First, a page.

Interactions between flowering plants and the animals that pollinate them are known to be responsible for part of the tremendous diversity of the angiosperms, currently thought to number at least 350,000 species.  But the diversity of different types of pollination system (bird, bee, moth, fly, etc.) is unknown for most large, related groups of plants (what systematists term “clades”) such as families and subfamilies.  In addition we know little about how these interactions with pollinators have evolved over time and in different parts of the world.  Only a handful of groups of flowering plants have been studied with respect to questions such as:

How much do we currently know about the diversity of pollination systems in large clades?

How is that diversity partitioned between the smaller clades (e.g. subfamilies, tribes, genera) of a family, and what are the evolutionary transitions between the major groups of pollinators?

Do these pollination systems vary biogeographically across the clade’s range?

These sorts of questions have been addressed for the massive, globally distributed Apocynaceae (one of the top 10 or 11 largest angiosperm families with more than 5,300 species) in a study just published using a new database of pollinators of the family.  What’s more, the work is open access and anyone can download a copy for free.  Here’s the citation with a link to the paper:

Ollerton, J., Liede-Schumann, S., Endress, M E., Meve, U. et al. [75 authors in all] (2019) The diversity and evolution of pollination systems in large plant clades: Apocynaceae as a case study. Annals of Botany 123: 311–325

In this study we have shown that (among other things):

  • The family is characterised by an enormous diversity of pollination systems involving almost all of the major pollen vectors and some that are nearly unique to the Apocynaceae.
  • Earlier diverging clades have a narrower range of pollination systems than those that evolved later.
  • Transitions from one type of pollination system to another are evolutionarily constrained, and rarely or never occur, whereas others have taken place much more often, e.g. between wasp and beetle pollination.
  • There is significant convergent evolution of pollination systems, especially fly and moth pollination, by geographically and phylogenetically distinct clades.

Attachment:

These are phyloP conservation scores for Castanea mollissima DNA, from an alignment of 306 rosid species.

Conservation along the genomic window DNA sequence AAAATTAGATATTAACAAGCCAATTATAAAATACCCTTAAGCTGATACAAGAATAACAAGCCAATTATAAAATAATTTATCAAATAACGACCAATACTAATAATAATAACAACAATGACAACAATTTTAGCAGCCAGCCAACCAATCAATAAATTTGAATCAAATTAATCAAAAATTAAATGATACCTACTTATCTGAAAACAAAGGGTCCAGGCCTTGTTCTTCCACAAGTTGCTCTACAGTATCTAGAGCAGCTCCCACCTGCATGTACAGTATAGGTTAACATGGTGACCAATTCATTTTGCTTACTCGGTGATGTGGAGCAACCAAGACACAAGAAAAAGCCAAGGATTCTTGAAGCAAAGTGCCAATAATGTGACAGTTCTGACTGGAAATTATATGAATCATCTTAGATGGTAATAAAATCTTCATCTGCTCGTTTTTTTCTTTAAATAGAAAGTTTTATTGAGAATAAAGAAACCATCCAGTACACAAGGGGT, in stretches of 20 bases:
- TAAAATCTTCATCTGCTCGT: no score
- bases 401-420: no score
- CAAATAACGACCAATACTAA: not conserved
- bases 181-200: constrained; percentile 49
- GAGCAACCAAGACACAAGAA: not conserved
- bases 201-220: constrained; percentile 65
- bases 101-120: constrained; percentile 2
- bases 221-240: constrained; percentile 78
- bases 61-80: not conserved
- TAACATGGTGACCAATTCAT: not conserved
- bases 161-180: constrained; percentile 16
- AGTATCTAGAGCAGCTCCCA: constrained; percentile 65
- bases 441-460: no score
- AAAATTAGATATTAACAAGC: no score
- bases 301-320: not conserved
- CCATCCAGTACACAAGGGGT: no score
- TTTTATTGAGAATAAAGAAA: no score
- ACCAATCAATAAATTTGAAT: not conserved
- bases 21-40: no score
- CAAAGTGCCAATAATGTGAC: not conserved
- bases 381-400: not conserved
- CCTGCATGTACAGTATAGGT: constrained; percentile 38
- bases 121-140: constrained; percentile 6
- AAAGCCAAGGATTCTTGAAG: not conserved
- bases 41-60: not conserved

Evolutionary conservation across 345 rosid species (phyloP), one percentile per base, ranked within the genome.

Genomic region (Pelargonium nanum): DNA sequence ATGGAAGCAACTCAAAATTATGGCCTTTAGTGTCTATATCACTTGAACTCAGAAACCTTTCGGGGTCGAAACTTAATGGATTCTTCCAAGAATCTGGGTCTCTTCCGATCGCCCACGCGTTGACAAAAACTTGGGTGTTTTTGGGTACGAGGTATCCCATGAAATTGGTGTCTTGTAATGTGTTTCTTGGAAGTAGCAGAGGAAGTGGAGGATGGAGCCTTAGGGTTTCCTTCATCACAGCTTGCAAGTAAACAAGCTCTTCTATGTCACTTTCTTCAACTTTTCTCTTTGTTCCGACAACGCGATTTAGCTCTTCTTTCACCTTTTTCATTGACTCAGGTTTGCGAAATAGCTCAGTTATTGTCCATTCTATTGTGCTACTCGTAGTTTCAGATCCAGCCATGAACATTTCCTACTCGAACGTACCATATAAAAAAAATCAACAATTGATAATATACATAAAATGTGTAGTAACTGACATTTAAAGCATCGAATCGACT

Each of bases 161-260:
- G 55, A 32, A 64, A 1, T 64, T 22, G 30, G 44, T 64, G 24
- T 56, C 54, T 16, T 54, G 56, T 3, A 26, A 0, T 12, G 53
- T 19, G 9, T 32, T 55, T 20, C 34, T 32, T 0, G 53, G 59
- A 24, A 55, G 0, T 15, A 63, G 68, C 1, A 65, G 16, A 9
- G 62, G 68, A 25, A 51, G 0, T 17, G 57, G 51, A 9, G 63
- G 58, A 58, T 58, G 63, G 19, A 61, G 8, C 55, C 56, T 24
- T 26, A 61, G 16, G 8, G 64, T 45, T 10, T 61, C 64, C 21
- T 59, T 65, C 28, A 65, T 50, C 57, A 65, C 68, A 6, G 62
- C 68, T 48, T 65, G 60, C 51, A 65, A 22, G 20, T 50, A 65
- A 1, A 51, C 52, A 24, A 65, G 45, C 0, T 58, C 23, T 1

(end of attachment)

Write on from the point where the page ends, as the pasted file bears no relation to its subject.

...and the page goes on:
You’ll notice that there are 75 (!) authors on this paper.  That’s because we’ve pulled together a huge amount of previously unpublished data and used some state of the art analyses to produce this work.  It was a monumental effort, especially considering that my colleague Sigrid Liede-Schumann and I only decided to push ahead with this project about a year ago when we chatted at the International Botanical Congress that I posted about at the timeIn truth however the origins of this paper go back over 20 years to 1997 when when Sigrid and I published a study of what was then known about pollination systems in the Asclepiadaceae (the asclepiads).

In that paper we said that the research “is intended to be ongoing…[we]…hope to re-review asclepiad pollination within the next decade”.  At the time I didn’t think it would actually take more than 20 years!  However over that period a lot has changed.  For one thing the Asclepiadaceae no longer exists, broken up and subsumed within a much larger Apocynaceae.  Also, I’ve done a lot of work in the field and in the herbarium on some of the smaller groups within the family, such as CeropegiaOthers, including many of my co-authors, have also been working on different groups in various parts of the world.  Finally the level of sophistication of the analyses we are now able to do has increased beyond recognition compared to what we could achieve in the mid-1990s.  All of this means that now is the right time to produce this study.